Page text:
Sorry for disappearing again. My site host was hit with some malicious code (again) so I haven’t been able to write like I’ve wanted to.
But to be honest, I struggle to write even when it is working.
My desire is to get away from a personal blog where I just journal in public and move to something professional and useful. Unfortunately that’s when my perfectionism steps in and chokes out any work I might do.
I’m confessing this in the hope that writing anything will be a step forward. I have no shortage of things to share, believe me. I think I just need to post a lot and be really messy and maybe write some dumb stuff and learn from it before this will be the place I envisioned.
But consider this: Proverbs 17:27, 28 connects wisdom with silence and discernment.
The truly wise person restrains his words,
and the one who stays calm is discerning.
Even a fool who remains silent is considered wise,
and the one who holds his tongue is deemed discerning.
Conventional wisdom says better to remain silent and thought a fool than to open one’s mouth and remove all doubt. But I’m not sure that’s what this verse is talking about. Here the situation seems to be about staying calm. A wise person doesn’t go on a rant. A wise person doesn’t verbally assault another. The wise person holds his tongue when the fool lets loose.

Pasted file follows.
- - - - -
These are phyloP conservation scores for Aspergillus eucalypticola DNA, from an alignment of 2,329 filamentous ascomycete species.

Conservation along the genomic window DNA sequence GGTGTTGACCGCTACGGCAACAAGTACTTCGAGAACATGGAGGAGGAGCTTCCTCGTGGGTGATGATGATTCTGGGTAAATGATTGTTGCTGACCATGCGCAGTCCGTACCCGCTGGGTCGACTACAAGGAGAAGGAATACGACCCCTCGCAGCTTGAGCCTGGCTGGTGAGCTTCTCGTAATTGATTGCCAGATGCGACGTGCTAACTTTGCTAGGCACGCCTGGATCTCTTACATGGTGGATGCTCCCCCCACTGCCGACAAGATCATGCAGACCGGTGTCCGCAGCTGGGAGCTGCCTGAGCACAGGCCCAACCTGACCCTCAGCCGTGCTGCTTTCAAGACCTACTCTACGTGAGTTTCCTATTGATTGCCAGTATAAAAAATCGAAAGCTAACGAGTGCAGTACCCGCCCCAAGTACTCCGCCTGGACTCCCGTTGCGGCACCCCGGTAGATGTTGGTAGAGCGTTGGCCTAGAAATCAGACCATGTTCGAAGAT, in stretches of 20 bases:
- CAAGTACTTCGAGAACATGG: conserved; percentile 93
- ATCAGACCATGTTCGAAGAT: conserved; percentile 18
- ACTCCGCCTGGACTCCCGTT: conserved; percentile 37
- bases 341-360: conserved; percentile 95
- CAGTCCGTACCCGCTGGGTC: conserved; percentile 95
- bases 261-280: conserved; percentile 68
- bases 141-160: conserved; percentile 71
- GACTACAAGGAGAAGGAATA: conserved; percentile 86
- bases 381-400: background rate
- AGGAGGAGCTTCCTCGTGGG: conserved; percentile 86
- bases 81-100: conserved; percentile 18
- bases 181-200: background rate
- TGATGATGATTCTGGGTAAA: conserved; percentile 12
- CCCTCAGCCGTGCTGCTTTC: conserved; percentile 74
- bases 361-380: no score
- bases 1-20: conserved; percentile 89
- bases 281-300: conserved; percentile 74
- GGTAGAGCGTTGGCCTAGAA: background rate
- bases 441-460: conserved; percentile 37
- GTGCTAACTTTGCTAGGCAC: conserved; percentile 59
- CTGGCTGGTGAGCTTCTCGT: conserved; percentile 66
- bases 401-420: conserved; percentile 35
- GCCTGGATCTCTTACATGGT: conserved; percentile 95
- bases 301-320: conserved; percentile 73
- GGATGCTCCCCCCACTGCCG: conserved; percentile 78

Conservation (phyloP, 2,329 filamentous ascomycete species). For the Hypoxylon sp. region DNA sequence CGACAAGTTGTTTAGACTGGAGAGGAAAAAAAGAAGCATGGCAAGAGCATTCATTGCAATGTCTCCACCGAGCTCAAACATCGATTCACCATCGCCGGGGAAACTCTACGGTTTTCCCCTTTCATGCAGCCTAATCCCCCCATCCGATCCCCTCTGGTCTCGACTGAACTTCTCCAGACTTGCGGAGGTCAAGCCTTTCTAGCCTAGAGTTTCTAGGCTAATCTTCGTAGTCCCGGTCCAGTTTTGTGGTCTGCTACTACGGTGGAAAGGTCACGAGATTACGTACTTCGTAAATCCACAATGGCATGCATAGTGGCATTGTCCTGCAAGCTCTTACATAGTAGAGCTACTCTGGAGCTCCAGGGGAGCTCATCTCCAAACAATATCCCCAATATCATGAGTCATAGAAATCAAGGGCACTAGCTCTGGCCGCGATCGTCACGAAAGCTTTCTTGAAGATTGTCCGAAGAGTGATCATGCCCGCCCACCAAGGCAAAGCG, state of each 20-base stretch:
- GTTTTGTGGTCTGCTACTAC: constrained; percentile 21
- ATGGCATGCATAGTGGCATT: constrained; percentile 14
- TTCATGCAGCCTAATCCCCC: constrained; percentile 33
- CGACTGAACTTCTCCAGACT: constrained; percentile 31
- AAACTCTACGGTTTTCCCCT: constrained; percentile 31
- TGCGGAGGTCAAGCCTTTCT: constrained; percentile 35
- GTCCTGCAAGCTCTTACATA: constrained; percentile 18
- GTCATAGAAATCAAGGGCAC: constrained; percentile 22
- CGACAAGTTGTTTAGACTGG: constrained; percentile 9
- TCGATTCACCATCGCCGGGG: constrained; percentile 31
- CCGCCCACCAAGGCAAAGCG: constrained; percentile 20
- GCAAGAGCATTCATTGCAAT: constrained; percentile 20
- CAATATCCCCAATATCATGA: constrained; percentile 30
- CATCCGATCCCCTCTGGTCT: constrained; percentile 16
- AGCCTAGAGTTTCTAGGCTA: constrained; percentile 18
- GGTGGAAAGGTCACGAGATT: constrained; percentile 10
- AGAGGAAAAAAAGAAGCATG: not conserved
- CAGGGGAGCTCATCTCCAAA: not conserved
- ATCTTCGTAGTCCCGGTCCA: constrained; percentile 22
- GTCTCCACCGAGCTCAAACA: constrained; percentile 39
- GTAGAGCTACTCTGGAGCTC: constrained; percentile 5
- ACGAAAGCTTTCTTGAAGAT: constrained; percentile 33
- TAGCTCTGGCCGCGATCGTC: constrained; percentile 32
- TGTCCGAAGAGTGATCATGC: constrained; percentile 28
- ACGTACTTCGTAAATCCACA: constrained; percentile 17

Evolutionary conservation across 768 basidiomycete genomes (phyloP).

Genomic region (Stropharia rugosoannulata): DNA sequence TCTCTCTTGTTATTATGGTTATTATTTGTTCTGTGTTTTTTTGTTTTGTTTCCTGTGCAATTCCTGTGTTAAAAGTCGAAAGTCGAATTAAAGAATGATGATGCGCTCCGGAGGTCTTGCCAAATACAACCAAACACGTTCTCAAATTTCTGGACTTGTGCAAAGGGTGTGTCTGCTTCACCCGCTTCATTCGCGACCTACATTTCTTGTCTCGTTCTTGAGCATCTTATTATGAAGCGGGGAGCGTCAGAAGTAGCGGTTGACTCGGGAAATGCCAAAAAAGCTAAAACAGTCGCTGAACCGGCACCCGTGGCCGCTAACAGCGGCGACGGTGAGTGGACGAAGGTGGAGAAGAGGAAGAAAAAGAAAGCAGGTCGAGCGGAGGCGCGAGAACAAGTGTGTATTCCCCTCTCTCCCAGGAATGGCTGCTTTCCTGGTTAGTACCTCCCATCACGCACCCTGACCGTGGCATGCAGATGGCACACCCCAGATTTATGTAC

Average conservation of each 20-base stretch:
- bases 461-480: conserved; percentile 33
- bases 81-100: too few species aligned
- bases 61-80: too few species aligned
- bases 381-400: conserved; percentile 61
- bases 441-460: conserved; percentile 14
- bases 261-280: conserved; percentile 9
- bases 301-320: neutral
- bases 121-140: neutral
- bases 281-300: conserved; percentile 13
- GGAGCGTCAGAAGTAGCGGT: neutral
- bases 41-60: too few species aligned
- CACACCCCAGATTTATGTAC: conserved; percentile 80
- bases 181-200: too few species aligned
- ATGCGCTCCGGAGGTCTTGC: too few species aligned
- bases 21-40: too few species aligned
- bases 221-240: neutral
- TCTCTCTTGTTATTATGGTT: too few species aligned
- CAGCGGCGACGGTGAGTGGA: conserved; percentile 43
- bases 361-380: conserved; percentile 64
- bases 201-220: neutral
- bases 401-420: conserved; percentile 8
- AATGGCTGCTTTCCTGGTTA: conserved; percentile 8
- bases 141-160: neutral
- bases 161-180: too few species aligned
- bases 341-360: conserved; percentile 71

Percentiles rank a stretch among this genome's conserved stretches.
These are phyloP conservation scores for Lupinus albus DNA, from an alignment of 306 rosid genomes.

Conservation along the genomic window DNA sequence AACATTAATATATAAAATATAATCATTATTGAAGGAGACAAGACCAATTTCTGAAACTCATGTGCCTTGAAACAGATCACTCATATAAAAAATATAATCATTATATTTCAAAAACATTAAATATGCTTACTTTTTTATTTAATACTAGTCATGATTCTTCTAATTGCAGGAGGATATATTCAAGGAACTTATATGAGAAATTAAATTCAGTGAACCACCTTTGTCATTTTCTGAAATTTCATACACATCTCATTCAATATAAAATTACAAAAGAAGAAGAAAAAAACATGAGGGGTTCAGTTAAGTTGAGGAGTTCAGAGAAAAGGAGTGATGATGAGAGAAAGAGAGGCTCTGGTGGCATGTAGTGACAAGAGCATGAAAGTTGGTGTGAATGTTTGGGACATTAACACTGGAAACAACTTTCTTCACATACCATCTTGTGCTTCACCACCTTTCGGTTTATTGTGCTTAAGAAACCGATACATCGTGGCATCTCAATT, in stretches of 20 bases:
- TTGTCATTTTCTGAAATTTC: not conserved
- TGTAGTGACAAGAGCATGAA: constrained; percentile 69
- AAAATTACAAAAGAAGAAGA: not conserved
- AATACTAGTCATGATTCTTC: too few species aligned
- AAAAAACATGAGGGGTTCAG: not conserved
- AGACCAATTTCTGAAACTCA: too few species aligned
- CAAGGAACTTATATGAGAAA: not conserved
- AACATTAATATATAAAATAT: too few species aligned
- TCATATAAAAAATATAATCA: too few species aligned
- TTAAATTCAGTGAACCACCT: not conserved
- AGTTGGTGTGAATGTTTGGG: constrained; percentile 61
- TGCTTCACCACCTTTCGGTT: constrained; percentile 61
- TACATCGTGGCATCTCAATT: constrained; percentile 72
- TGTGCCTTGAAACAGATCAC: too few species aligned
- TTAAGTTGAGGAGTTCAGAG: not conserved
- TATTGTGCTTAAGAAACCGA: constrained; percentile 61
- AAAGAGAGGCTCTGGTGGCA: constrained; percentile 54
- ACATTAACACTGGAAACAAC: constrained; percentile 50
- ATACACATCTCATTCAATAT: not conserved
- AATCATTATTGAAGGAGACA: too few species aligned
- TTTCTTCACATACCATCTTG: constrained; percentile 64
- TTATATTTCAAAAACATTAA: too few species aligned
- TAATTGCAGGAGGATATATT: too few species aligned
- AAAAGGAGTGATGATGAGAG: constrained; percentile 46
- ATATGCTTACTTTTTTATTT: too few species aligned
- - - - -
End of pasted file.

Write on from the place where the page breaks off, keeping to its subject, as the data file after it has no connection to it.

Contrast this situation with one I commonly find myself in: I’m sitting in the classroom and I want to say something, but I don’t want to be wrong. So I say nothing. Is that wise? No! I’m convinced it’s utter foolishness. (Of course you should know when to shut up and let the teacher teach.) If you remain silent you deprive yourself of a chance to learn from those around you. Your pride prevents you from becoming wise.
This is why I changed tactics when I moved from graduate study to my doctoral work. I jumped into every conversation boldly, and often I was wrong. But there was no way I was going to sit through another discussion in fear and walk away with questions and doubts I could have addressed. I probably looked like a fool on more than one occasion, but I have no regrets.
Maybe this blog is more like the classroom than not. Maybe my pride is all that’s standing between me and wisdom—and more importantly service. Better to be vocal and proved a fool than to remain silent and pretend you’re wise. If I may be a fool, let me at least be a fool for Christ.